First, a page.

My partner and I are separating, but I have no idea what resources are out there for me. Though the situation is more or less amicable at the moment, I am worried about what it means for our kids, custody, our financials and everything else. Please help.
Thanks for this question. What you are describing is a huge change for everyone involved, and feeling overwhelmed definitely makes sense. Finding the correct information and understanding your rights will give you good tools to help you move forward. The Resource Centre is a great place to start, because we can help connect you to resources under the umbrella of our Legal Aid & Information program.
First off, through all of this, it will be important that you feel supported. If you would like help looking into local mental health resources for you or your family, we can connect you to these. As well, if you ever feel there is a risk to your family during this process, please call 9-1-1.
In terms of free legal advice on family matters, one excellent local resource is “Family Duty Counsel.” Family Duty Counsel lawyers are usually embedded in the Sechelt Law Courts, and available remotely for now. They can speak to things like custody, property, settlement agreements, child protection and more. The Family Duty Counsellors on the coast right now are Judith Wilson (604-886-1288) and Caroline Plant (604-399-9563). Typically they each set aside one day every two weeks for clients wishing to access them via this free service. Call them directly, saying you’d like to book a “Family Duty Counsel” appointment.
Another legal advice service covering family law matters is “The Family LawLINE” (604-408-2172), where you can apply to get legal advice, information or representation. When you call the number, you’ll start out at the Intake line run by Legal Aid BC. The Family LawLINE runs Monday to Friday, 9 am to 3 pm, except Wednesdays when it closes at 2:30pm. If calling this line feels intimidating for whatever reason, and your issue isn’t pressing, give the Resource Centre a call, and we can schedule a time to call the Family LawLINE together. It’s something we often do with clients.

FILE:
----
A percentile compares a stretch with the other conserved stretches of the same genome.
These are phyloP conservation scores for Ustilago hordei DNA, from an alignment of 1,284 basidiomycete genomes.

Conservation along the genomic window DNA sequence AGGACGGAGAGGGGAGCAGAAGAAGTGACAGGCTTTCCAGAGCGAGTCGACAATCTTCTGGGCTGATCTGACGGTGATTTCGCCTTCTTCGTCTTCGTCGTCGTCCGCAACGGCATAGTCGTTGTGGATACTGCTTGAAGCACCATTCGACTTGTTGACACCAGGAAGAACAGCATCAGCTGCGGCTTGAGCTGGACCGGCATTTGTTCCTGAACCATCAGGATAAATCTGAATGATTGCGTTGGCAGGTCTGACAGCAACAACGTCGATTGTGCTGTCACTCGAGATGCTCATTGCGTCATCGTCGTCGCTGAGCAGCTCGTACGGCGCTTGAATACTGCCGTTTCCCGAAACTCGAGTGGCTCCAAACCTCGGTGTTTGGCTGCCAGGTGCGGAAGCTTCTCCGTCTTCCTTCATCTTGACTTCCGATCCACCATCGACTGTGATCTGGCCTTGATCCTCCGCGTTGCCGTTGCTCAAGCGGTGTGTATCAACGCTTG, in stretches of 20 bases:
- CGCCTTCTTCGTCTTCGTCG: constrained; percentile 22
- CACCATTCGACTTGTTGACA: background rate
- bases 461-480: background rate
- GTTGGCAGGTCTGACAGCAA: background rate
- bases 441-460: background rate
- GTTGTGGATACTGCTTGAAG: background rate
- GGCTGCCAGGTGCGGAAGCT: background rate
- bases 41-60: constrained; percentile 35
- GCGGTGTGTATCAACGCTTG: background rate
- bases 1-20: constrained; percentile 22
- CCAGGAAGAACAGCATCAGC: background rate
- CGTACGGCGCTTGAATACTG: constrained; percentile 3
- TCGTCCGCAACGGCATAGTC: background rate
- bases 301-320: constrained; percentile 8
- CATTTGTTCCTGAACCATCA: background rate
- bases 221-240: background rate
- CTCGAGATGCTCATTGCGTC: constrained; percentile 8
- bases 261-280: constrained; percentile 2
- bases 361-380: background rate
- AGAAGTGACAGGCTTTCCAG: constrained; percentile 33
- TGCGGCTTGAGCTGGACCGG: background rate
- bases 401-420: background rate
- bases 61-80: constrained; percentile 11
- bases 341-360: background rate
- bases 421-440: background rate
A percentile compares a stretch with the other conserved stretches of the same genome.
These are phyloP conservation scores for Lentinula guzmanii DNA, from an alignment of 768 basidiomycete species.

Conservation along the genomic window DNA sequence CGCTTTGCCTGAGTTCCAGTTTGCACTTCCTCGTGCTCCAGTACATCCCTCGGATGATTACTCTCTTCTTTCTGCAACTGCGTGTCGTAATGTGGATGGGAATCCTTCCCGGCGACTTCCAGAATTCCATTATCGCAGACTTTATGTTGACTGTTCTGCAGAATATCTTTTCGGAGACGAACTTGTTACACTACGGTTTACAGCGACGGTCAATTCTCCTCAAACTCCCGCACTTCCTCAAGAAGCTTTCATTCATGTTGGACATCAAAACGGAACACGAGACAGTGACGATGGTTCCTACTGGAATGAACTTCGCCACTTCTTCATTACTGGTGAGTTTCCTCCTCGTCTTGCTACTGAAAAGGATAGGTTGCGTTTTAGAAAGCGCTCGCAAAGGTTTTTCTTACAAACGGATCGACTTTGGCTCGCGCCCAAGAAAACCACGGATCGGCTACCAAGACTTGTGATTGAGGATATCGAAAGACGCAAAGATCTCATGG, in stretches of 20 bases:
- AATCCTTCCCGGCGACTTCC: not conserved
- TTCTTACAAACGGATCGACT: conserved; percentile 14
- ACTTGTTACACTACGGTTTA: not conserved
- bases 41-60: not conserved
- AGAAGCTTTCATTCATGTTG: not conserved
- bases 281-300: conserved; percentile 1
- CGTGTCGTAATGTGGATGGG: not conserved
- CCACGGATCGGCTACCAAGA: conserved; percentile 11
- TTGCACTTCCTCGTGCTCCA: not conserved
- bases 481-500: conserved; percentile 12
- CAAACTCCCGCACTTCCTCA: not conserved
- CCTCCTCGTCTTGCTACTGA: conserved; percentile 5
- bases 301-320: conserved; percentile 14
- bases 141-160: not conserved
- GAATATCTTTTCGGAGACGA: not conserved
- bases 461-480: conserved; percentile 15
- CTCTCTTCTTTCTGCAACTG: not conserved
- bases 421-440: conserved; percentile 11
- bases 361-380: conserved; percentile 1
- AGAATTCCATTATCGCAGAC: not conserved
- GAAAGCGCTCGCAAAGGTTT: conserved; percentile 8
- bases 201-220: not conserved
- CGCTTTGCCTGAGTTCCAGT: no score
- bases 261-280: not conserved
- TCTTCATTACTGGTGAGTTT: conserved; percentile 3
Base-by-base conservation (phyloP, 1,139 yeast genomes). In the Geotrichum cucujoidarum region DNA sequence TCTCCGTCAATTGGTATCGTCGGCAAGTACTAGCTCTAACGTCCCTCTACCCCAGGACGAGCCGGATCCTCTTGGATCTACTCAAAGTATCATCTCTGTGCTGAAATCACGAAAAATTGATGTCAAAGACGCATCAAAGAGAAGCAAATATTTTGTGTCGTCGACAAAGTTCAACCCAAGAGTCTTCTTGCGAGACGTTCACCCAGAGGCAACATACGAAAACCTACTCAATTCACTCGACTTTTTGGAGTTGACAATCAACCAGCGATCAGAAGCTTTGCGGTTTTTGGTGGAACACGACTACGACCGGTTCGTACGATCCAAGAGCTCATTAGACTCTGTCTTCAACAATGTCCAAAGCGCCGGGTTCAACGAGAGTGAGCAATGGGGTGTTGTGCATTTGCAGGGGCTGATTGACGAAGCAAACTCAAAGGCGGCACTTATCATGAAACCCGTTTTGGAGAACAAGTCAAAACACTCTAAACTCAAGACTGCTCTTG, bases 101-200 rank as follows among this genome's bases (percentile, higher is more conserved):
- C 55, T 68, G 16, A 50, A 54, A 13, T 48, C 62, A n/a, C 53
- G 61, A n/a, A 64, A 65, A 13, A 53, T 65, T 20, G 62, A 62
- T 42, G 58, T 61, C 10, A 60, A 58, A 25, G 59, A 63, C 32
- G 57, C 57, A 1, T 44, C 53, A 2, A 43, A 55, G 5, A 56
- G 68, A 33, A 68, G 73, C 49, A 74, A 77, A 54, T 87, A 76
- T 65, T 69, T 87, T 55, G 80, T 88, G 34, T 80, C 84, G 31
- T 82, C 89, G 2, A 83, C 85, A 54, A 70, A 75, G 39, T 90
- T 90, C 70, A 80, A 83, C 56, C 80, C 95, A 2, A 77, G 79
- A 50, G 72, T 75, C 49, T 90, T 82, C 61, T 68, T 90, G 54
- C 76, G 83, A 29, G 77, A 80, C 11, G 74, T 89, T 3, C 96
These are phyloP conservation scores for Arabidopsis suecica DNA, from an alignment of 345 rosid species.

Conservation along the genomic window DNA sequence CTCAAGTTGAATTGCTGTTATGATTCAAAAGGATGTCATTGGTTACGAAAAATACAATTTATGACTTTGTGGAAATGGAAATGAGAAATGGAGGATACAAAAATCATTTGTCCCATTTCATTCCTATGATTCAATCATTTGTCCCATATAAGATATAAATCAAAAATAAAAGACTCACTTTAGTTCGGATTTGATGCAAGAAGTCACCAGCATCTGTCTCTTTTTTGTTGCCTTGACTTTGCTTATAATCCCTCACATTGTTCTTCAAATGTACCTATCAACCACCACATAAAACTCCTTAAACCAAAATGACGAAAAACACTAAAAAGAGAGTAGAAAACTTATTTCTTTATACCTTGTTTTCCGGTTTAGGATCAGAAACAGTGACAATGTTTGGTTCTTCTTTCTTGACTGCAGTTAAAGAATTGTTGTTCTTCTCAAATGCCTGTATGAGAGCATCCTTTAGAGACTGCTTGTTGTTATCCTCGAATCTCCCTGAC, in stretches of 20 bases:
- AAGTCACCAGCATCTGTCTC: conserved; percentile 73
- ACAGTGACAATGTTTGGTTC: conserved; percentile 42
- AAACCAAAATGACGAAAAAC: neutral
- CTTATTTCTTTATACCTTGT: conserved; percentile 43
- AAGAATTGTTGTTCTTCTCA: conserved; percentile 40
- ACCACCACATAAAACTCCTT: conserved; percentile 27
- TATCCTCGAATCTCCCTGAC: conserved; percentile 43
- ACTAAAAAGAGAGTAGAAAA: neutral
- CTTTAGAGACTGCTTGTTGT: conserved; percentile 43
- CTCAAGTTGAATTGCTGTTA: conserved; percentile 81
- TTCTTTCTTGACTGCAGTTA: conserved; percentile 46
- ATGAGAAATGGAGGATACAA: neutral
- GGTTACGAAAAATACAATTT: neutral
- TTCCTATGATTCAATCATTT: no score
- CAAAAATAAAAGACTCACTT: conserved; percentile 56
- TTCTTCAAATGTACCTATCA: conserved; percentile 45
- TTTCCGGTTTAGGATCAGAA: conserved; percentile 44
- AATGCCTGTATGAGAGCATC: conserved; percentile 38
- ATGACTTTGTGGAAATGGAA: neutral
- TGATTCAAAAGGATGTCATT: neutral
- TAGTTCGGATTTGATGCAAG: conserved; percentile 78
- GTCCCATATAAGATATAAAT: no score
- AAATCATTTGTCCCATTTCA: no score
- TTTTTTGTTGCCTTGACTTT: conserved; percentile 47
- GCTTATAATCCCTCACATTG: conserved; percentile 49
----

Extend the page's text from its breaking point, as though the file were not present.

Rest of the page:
If you identify as Aboriginal, and choose to let Legal Aid know, this will allow intake workers and lawyers to support you in a culturally sensitive way. Legal Aid follows the lead of its Indigenous Services division, and bases its services around its Reconciliation Action Plan. (FOR ONLINE COAST REPORTER VERSION: https://lss.bc.ca/about/reconciliation.php)
In terms of mediation services, the coast has a “Family justice counsellor” made available through the Province of BC. Family justice counsellors (not to be confused with the duty counsellors mentioned above) are specially trained to help families resolve their issues about guardianship, parenting arrangements, contact and support. It’s free, and you can find out more, and book an appointment by calling 604-740-8936. Right now, their services are available by phone and videoconferencing.
Depending on your level of comfort online, tools through websites like MyLawBC (FOR ONLINE CR VERSION: https://mylawbc.com/) can help you do things like create parenting plans, or use mediation tools through their online family resolution service. If computers aren’t your thing, we have lots of information in hard copy, and we can also help guide you through some of these online resources.
There is so much more support and information available on this topic than what I can write here. You don’t have to do this alone. Call us at 604-885-4088 to book an appointment, and we can go from there.
Angie Theilmann is an information and referral specialist at the Sunshine Coast Resource Centre, your community information hub. Do you have a question? Just Ask Angie! Email: firstname.lastname@example.org